This riveting novel in verse, perfect for fans of Jacqueline Woodson and Toni Morrison, explores American history and race through the eyes of a teenage boy embracing his newfound identity
Connor’s grandmother leaves his dad a letter when she dies, and the letter’s confession shakes their tight-knit Italian-American family: The man who raised Dad is not his birth father.
But the only clues to this birth father’s identity are a class ring and a pair of pilot’s wings. And so Connor takes it upon himself to investigate—a pursuit that becomes even more pressing when Dad is hospitalized after a stroke. What Connor discovers will lead him and his father to a new, richer understanding of race, identity, and each other.
Marilyn Nelson is a three-time National Book Award finalist, has won a Newbery Honor, a Printz Honor, and several Coretta Scott King Honors, and has received several prestigious poetry awards, including the Poets' Prize and the Robert Frost Medal "for distinguished lifetime service to American poetry." Her most recent book, How I Discovered Poetry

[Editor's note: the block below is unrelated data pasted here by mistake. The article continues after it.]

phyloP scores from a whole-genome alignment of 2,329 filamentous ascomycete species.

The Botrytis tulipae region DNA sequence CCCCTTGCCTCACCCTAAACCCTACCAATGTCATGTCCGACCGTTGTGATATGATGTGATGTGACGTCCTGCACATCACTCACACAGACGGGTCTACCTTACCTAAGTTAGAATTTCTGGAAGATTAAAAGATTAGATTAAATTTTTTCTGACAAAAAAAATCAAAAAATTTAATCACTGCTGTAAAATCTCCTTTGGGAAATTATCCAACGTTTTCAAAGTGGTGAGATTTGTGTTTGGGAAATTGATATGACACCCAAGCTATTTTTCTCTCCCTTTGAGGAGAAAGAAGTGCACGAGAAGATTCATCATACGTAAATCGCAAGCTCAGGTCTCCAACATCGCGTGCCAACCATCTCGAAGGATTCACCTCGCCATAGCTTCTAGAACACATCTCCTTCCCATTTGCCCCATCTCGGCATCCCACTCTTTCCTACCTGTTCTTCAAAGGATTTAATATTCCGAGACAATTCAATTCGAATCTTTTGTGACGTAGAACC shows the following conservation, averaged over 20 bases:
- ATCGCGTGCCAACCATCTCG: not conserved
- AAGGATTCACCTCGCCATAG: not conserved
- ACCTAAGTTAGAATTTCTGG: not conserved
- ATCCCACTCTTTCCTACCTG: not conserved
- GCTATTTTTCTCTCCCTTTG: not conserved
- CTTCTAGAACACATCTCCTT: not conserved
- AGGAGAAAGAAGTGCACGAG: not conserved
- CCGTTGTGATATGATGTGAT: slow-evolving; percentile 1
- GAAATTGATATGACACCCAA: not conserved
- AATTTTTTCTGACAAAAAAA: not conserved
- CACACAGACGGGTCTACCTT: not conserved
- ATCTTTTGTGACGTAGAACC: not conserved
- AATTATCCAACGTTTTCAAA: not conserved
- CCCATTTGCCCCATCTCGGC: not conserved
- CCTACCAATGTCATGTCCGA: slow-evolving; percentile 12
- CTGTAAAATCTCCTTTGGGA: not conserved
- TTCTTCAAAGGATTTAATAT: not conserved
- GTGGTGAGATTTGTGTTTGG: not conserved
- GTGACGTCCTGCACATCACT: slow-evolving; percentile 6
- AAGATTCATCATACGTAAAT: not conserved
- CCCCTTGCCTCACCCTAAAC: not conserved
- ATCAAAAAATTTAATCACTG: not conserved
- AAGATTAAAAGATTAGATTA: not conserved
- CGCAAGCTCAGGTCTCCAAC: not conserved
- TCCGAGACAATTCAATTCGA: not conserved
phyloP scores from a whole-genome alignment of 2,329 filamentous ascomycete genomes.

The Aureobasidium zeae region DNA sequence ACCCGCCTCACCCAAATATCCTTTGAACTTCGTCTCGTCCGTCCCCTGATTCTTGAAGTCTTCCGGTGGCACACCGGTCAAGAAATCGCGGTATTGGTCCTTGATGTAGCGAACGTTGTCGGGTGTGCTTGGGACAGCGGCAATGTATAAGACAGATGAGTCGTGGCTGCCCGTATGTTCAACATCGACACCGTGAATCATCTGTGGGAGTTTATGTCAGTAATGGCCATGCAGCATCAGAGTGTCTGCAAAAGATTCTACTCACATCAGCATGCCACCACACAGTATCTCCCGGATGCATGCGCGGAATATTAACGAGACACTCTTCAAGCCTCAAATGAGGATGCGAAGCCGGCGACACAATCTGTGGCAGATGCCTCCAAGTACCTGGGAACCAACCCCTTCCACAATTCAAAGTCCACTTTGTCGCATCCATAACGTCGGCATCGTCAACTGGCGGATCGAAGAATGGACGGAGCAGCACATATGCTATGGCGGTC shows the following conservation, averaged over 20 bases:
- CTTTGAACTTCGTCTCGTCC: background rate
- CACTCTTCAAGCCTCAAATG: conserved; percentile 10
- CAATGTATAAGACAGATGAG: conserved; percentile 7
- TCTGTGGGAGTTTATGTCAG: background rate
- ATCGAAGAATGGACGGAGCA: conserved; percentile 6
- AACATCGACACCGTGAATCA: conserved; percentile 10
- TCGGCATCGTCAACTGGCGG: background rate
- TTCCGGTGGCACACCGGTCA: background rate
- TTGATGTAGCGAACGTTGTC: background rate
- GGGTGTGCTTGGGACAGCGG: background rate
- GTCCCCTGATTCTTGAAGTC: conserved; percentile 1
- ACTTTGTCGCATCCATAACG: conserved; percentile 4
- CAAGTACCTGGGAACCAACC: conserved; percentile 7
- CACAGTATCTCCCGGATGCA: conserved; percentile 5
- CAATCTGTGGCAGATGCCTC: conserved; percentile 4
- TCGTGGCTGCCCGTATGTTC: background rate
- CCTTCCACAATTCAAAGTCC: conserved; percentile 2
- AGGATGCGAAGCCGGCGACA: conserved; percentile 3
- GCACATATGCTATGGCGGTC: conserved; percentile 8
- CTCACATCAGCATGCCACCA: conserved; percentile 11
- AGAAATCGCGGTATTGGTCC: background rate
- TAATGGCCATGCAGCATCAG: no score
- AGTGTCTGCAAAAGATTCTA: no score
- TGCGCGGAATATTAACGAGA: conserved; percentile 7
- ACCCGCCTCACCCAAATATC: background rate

, was named a Coretta Scott King Author Honor Book and an ALA Notable Children’s Book.
Praise for American Ace
“[Nelson’s] meticulous verse is the perfect vehicle to convey the devastating fragility of racial and familial identity in an America where interracial love is still divided through the problem of the color line.”—Kirkus Reviews
, starred review
“Inspired by her father’s remarkable experiences as a Tuskegee Airman, esteemed historian-poet Nelson has aced it again. . . . This slice of history has been told before, but not like this.”—Booklist
“Nelson’s powerful command of language is inarguable.”—Publishers Weekly
“A quietly powerful story about race, ignorance, and identity from a poetry master.”—Bustle.com
“A skillful exploration into identity, culture, and race.”—Examiner.com
“A gorgeous story that stays with you long after you finish.”—Buzzfeed
“A bright spot in historical fiction.”—BookPage